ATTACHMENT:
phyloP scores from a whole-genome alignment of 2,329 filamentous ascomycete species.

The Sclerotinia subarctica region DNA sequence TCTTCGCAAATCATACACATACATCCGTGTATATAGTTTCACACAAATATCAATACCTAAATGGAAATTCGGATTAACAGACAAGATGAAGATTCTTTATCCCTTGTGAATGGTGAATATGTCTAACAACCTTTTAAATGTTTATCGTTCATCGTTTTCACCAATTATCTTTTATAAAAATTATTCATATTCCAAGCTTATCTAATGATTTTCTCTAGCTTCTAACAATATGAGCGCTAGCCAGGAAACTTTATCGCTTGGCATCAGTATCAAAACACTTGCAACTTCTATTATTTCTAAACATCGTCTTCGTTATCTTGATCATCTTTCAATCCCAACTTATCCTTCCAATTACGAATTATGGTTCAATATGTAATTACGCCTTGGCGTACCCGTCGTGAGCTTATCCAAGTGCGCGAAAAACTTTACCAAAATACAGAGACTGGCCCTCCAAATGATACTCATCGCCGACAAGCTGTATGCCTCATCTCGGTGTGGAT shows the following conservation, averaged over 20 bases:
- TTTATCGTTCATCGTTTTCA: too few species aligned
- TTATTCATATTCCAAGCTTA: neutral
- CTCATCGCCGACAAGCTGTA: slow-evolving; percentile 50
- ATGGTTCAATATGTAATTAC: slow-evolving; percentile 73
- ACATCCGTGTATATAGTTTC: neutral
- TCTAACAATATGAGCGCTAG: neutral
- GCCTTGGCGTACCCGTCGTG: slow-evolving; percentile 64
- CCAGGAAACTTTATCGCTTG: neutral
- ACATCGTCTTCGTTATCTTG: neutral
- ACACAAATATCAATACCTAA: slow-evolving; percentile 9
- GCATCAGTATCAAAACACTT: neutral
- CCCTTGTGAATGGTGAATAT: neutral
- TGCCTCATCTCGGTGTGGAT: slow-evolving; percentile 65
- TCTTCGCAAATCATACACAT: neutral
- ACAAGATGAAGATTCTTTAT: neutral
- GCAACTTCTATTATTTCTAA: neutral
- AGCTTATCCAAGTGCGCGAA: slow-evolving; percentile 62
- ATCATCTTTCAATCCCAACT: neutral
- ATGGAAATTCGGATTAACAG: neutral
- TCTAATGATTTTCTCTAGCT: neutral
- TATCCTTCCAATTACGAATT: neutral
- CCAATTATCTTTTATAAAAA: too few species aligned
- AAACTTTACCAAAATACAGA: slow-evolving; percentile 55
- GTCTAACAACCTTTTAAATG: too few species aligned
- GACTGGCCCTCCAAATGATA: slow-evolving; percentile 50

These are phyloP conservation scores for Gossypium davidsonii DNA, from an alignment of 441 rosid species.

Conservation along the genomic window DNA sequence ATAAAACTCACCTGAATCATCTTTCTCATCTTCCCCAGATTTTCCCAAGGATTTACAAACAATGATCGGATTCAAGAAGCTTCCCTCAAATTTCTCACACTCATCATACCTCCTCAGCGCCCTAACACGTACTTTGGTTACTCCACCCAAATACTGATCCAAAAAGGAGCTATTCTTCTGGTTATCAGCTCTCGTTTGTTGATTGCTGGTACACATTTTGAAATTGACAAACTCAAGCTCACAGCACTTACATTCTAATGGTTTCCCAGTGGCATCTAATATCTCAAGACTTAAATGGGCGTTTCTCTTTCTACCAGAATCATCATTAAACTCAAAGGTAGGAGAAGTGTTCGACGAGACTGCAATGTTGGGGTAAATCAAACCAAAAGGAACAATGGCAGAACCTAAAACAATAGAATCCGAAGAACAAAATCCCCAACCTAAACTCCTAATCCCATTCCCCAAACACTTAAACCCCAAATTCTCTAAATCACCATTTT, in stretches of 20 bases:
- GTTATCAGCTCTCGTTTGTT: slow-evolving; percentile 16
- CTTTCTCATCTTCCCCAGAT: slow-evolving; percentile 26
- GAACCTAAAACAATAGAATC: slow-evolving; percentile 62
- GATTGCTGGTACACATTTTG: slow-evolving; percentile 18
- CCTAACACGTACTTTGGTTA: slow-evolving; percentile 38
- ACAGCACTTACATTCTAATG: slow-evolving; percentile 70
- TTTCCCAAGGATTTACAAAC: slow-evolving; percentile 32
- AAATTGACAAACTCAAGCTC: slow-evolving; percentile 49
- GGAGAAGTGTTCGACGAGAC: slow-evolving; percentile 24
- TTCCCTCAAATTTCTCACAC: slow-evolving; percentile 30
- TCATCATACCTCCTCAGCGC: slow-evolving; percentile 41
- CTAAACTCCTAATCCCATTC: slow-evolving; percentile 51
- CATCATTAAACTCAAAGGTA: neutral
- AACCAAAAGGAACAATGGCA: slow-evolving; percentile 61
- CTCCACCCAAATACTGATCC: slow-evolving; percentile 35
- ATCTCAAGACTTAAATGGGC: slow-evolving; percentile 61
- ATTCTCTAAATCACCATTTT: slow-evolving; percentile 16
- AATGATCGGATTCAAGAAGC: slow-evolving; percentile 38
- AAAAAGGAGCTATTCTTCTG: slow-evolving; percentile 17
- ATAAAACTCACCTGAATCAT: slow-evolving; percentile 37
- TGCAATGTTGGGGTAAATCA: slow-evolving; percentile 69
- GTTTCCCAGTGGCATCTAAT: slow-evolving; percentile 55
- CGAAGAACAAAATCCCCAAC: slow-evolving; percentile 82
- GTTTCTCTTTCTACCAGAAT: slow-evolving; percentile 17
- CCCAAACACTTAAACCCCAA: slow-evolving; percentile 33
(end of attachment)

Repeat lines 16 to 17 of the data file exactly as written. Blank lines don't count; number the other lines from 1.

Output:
- TCTTCGCAAATCATACACAT: neutral
- ACAAGATGAAGATTCTTTAT: neutral